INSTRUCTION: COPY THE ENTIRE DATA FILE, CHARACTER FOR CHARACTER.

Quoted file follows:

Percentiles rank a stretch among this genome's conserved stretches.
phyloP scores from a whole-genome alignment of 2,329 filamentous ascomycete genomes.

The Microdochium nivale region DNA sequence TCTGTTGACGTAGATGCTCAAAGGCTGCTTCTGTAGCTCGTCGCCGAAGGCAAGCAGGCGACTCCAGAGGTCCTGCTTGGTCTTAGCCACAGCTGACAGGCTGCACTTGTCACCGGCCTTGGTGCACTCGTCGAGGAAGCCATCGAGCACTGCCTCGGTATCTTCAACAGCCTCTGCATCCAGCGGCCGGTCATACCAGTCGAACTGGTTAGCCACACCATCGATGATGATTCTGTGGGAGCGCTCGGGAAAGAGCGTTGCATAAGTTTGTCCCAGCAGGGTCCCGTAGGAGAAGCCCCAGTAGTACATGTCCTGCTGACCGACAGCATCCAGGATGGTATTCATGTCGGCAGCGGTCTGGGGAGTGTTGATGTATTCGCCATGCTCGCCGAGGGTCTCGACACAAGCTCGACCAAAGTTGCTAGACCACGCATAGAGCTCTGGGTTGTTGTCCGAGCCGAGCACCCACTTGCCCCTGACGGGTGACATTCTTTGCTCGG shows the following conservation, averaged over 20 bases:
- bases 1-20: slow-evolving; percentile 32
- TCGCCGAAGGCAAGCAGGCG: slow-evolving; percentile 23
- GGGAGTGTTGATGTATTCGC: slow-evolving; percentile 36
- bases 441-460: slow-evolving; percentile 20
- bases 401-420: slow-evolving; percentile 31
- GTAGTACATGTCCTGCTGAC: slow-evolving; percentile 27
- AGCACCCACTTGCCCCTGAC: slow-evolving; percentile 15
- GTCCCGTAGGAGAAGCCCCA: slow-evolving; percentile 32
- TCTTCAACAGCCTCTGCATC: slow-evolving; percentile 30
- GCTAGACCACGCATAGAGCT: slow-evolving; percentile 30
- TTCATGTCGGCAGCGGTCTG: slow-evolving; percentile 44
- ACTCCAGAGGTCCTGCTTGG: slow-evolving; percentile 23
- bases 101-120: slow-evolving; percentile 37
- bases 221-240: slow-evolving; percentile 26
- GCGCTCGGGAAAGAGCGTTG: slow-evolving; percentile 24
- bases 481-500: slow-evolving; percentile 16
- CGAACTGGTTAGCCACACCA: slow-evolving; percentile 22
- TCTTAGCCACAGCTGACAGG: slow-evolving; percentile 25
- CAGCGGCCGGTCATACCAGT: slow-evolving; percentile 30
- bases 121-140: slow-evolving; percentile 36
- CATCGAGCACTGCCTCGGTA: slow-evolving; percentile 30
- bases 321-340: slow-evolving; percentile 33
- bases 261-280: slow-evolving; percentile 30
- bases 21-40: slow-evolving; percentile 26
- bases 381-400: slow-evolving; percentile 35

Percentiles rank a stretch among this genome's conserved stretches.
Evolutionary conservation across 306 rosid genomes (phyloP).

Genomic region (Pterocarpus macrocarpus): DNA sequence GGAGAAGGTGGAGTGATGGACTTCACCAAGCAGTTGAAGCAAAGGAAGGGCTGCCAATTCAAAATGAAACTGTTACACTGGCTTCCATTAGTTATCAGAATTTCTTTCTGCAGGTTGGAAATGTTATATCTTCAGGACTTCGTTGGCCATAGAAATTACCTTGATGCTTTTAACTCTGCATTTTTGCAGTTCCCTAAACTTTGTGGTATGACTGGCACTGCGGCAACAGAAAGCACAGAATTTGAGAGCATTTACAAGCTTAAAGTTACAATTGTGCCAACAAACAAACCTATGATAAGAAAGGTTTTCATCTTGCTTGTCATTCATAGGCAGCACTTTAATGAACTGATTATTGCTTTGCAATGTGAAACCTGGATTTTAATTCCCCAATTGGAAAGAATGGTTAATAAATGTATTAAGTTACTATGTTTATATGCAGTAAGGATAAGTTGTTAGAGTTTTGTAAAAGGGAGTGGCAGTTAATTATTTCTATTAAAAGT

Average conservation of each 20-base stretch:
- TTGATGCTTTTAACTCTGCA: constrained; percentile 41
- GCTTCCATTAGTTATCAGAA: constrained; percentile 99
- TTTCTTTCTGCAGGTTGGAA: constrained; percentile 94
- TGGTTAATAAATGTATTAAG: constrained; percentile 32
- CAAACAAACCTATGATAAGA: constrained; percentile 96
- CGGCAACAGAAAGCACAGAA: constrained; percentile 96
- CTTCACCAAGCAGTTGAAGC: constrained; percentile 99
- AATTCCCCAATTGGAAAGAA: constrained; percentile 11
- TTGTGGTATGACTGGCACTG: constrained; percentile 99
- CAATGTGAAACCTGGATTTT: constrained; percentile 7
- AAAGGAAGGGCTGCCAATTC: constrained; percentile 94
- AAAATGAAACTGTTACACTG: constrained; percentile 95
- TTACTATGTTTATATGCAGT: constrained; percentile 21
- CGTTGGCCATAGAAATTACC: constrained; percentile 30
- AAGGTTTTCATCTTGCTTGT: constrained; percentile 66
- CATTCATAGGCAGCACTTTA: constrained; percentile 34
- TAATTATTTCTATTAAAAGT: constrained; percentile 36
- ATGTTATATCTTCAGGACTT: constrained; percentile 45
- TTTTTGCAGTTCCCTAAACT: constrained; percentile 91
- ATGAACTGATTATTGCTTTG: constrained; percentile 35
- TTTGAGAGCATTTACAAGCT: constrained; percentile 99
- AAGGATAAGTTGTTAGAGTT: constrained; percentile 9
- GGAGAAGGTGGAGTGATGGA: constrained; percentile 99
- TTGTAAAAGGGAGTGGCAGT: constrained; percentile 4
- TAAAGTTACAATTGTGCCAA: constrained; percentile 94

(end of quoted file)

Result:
Percentiles rank a stretch among this genome's conserved stretches.
phyloP scores from a whole-genome alignment of 2,329 filamentous ascomycete genomes.

The Microdochium nivale region DNA sequence TCTGTTGACGTAGATGCTCAAAGGCTGCTTCTGTAGCTCGTCGCCGAAGGCAAGCAGGCGACTCCAGAGGTCCTGCTTGGTCTTAGCCACAGCTGACAGGCTGCACTTGTCACCGGCCTTGGTGCACTCGTCGAGGAAGCCATCGAGCACTGCCTCGGTATCTTCAACAGCCTCTGCATCCAGCGGCCGGTCATACCAGTCGAACTGGTTAGCCACACCATCGATGATGATTCTGTGGGAGCGCTCGGGAAAGAGCGTTGCATAAGTTTGTCCCAGCAGGGTCCCGTAGGAGAAGCCCCAGTAGTACATGTCCTGCTGACCGACAGCATCCAGGATGGTATTCATGTCGGCAGCGGTCTGGGGAGTGTTGATGTATTCGCCATGCTCGCCGAGGGTCTCGACACAAGCTCGACCAAAGTTGCTAGACCACGCATAGAGCTCTGGGTTGTTGTCCGAGCCGAGCACCCACTTGCCCCTGACGGGTGACATTCTTTGCTCGG shows the following conservation, averaged over 20 bases:
- bases 1-20: slow-evolving; percentile 32
- TCGCCGAAGGCAAGCAGGCG: slow-evolving; percentile 23
- GGGAGTGTTGATGTATTCGC: slow-evolving; percentile 36
- bases 441-460: slow-evolving; percentile 20
- bases 401-420: slow-evolving; percentile 31
- GTAGTACATGTCCTGCTGAC: slow-evolving; percentile 27
- AGCACCCACTTGCCCCTGAC: slow-evolving; percentile 15
- GTCCCGTAGGAGAAGCCCCA: slow-evolving; percentile 32
- TCTTCAACAGCCTCTGCATC: slow-evolving; percentile 30
- GCTAGACCACGCATAGAGCT: slow-evolving; percentile 30
- TTCATGTCGGCAGCGGTCTG: slow-evolving; percentile 44
- ACTCCAGAGGTCCTGCTTGG: slow-evolving; percentile 23
- bases 101-120: slow-evolving; percentile 37
- bases 221-240: slow-evolving; percentile 26
- GCGCTCGGGAAAGAGCGTTG: slow-evolving; percentile 24
- bases 481-500: slow-evolving; percentile 16
- CGAACTGGTTAGCCACACCA: slow-evolving; percentile 22
- TCTTAGCCACAGCTGACAGG: slow-evolving; percentile 25
- CAGCGGCCGGTCATACCAGT: slow-evolving; percentile 30
- bases 121-140: slow-evolving; percentile 36
- CATCGAGCACTGCCTCGGTA: slow-evolving; percentile 30
- bases 321-340: slow-evolving; percentile 33
- bases 261-280: slow-evolving; percentile 30
- bases 21-40: slow-evolving; percentile 26
- bases 381-400: slow-evolving; percentile 35

Percentiles rank a stretch among this genome's conserved stretches.
Evolutionary conservation across 306 rosid genomes (phyloP).

Genomic region (Pterocarpus macrocarpus): DNA sequence GGAGAAGGTGGAGTGATGGACTTCACCAAGCAGTTGAAGCAAAGGAAGGGCTGCCAATTCAAAATGAAACTGTTACACTGGCTTCCATTAGTTATCAGAATTTCTTTCTGCAGGTTGGAAATGTTATATCTTCAGGACTTCGTTGGCCATAGAAATTACCTTGATGCTTTTAACTCTGCATTTTTGCAGTTCCCTAAACTTTGTGGTATGACTGGCACTGCGGCAACAGAAAGCACAGAATTTGAGAGCATTTACAAGCTTAAAGTTACAATTGTGCCAACAAACAAACCTATGATAAGAAAGGTTTTCATCTTGCTTGTCATTCATAGGCAGCACTTTAATGAACTGATTATTGCTTTGCAATGTGAAACCTGGATTTTAATTCCCCAATTGGAAAGAATGGTTAATAAATGTATTAAGTTACTATGTTTATATGCAGTAAGGATAAGTTGTTAGAGTTTTGTAAAAGGGAGTGGCAGTTAATTATTTCTATTAAAAGT

Average conservation of each 20-base stretch:
- TTGATGCTTTTAACTCTGCA: constrained; percentile 41
- GCTTCCATTAGTTATCAGAA: constrained; percentile 99
- TTTCTTTCTGCAGGTTGGAA: constrained; percentile 94
- TGGTTAATAAATGTATTAAG: constrained; percentile 32
- CAAACAAACCTATGATAAGA: constrained; percentile 96
- CGGCAACAGAAAGCACAGAA: constrained; percentile 96
- CTTCACCAAGCAGTTGAAGC: constrained; percentile 99
- AATTCCCCAATTGGAAAGAA: constrained; percentile 11
- TTGTGGTATGACTGGCACTG: constrained; percentile 99
- CAATGTGAAACCTGGATTTT: constrained; percentile 7
- AAAGGAAGGGCTGCCAATTC: constrained; percentile 94
- AAAATGAAACTGTTACACTG: constrained; percentile 95
- TTACTATGTTTATATGCAGT: constrained; percentile 21
- CGTTGGCCATAGAAATTACC: constrained; percentile 30
- AAGGTTTTCATCTTGCTTGT: constrained; percentile 66
- CATTCATAGGCAGCACTTTA: constrained; percentile 34
- TAATTATTTCTATTAAAAGT: constrained; percentile 36
- ATGTTATATCTTCAGGACTT: constrained; percentile 45
- TTTTTGCAGTTCCCTAAACT: constrained; percentile 91
- ATGAACTGATTATTGCTTTG: constrained; percentile 35
- TTTGAGAGCATTTACAAGCT: constrained; percentile 99
- AAGGATAAGTTGTTAGAGTT: constrained; percentile 9
- GGAGAAGGTGGAGTGATGGA: constrained; percentile 99
- TTGTAAAAGGGAGTGGCAGT: constrained; percentile 4
- TAAAGTTACAATTGTGCCAA: constrained; percentile 94